The role of the nurse practitioner in the delivery of care in an integrated practice should be defined through mutually agreed upon written practice protocols, job descriptions, and written contracts.

These practice protocols should delineate the appropriate involvement of the two professionals in the care of patients, based on the complexity and acuity of the patients’ condition.

At least one physician in the integrated practice must be immediately available at all times for supervision and consultation when needed by the nurse practitioner.

Patients are to be made clearly aware at all times whether they are being cared for by a physician or a nurse practitioner.

In an integrated practice, there should be a professional and courteous relationship between physician and nurse practitioner, with mutual acknowledgment of, and respect for each other’s contributions to patient care.

Physicians and nurse practitioners should review and document, on a regular basis, the care of all patients with whom the nurse practitioner is involved. Physicians and nurse practitioners must work closely enough together to become fully conversant with each other’s practice patterns.

Suggested Guidelines for Physician/Physician Assistant Practice

The physician is responsible for managing the health care of all patients in all settings.

Health care services delivered by physicians and physician assistants must be within the scope of each practitioner’s authorized practice as defined by state law.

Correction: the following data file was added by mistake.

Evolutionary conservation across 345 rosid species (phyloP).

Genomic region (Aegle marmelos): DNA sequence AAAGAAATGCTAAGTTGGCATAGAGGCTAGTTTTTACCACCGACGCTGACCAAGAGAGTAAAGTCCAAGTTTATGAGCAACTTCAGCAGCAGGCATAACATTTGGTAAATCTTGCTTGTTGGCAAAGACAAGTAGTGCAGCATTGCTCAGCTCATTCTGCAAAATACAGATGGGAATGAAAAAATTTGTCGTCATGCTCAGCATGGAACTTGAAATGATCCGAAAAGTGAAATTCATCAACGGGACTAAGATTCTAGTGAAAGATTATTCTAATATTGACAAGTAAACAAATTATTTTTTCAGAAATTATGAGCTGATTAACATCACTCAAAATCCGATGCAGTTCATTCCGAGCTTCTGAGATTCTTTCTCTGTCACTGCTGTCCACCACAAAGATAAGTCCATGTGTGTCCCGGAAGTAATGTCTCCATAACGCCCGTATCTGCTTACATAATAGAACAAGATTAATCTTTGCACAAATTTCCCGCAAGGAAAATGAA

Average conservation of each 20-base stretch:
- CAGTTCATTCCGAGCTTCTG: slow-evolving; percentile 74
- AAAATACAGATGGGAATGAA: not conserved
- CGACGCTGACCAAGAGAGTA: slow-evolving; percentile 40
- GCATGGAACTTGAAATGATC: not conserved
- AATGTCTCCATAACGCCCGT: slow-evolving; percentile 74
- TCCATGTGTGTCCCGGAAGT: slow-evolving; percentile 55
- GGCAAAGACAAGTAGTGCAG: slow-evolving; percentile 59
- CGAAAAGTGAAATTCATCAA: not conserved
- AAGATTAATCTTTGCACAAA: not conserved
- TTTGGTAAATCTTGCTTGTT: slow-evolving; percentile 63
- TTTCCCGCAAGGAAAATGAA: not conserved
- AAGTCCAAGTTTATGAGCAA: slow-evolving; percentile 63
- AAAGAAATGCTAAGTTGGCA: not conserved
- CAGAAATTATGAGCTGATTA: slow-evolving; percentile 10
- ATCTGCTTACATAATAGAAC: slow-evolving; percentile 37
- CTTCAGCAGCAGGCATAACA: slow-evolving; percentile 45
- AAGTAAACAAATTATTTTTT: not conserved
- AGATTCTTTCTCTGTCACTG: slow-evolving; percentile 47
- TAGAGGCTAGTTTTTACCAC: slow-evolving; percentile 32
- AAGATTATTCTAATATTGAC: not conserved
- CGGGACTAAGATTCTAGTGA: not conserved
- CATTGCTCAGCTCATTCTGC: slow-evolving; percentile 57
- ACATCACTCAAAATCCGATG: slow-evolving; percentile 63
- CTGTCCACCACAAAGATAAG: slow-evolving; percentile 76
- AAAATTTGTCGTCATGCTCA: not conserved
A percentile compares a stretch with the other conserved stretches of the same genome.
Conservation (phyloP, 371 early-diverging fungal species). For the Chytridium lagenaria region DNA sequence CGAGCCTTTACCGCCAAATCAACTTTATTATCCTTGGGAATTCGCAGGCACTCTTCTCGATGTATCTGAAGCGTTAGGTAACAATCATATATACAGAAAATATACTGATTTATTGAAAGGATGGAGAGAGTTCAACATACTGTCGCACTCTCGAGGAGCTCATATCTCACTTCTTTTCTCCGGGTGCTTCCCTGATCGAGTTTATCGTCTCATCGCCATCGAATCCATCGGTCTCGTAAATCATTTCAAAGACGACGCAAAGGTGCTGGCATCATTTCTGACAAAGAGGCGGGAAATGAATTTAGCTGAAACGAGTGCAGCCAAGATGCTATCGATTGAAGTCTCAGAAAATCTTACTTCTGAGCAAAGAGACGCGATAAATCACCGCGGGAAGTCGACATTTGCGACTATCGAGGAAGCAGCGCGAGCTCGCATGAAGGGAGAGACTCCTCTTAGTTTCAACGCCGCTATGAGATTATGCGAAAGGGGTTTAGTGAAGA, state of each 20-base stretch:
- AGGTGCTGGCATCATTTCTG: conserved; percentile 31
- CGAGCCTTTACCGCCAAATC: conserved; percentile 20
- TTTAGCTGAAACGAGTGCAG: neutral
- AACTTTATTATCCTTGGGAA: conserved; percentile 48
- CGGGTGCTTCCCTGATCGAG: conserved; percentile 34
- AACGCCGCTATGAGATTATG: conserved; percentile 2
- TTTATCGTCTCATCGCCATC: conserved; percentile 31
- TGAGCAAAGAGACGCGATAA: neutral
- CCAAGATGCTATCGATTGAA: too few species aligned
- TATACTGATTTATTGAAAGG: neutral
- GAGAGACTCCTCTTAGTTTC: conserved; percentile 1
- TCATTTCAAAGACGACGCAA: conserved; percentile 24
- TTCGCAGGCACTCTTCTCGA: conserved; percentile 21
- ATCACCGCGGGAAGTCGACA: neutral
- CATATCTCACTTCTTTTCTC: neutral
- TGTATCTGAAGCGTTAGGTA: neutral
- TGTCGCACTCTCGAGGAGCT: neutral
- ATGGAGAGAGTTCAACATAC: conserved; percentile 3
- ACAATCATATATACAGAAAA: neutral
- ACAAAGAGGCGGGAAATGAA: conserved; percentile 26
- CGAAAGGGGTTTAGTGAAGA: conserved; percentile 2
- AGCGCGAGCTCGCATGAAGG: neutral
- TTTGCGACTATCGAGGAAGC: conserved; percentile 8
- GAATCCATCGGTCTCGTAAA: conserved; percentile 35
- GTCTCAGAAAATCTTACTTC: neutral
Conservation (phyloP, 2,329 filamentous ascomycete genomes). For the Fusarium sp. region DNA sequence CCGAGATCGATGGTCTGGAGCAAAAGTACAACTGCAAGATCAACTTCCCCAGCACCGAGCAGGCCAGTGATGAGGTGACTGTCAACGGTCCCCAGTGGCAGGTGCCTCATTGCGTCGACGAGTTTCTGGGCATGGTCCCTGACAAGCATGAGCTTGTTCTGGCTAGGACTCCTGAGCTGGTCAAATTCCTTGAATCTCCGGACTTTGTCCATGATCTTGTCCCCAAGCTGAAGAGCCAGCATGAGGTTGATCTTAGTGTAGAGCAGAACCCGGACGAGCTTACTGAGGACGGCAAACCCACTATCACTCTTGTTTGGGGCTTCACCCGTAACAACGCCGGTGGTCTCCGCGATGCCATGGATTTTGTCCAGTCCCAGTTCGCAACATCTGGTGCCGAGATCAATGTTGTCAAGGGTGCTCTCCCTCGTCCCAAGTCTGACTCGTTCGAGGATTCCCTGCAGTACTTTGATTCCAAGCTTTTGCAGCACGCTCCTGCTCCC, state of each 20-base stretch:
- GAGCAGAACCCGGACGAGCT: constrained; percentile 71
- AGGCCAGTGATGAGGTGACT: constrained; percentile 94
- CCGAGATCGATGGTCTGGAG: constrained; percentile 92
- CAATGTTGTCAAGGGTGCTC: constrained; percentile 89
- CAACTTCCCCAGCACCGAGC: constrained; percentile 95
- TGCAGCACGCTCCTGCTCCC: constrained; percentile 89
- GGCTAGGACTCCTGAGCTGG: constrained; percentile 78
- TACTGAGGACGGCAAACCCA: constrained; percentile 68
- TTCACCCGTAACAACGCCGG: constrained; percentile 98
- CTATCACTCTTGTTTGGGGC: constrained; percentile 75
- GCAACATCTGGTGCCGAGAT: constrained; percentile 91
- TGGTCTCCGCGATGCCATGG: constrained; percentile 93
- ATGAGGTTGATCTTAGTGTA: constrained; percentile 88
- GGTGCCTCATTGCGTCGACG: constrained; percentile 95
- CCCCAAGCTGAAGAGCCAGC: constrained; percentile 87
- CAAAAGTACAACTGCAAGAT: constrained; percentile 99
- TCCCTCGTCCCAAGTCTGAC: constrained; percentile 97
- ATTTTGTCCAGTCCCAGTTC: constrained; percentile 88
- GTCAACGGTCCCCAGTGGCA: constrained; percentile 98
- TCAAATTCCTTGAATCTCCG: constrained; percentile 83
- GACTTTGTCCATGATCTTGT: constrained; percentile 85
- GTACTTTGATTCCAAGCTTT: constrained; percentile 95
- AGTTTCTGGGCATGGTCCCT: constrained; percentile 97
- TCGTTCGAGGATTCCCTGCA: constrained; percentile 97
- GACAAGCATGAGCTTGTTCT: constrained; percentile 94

The physician is ultimately responsible for coordinating and managing the care of patients, and with the appropriate input of the physician assistant, ensuring the quality of health care provided to patients.

The physician is responsible for the supervision of the physician assistant in all settings.

The role of the physician assistant in the delivery of care should be defined through mutually agreed upon guidelines that are developed by the physician and the physician assistant and based on the physician’s delegatory style.

The physician must be available for consultation with the physician assistant at all times either in person or through telecommunication systems or other means.

The extent of the involvement by the physician assistant in the assessment and implementation of treatment will depend on the complexity and acuity of the patient’s condition and the training and experience and preparation of the physician assistant, as adjudged by the physician.

Patients should be made clearly aware at all times whether they are being cared for by a physician or a physician assistant.

The physician and physician assistant together should review all delegated patient services on a regular basis, as well as the mutually agreed upon guidelines for practice.

The physician is responsible for clarifying and familiarizing the physician assistant with his/her supervising methods and style of delegating patient care. (HOD, 0411)*

*Currently under five-year policy review.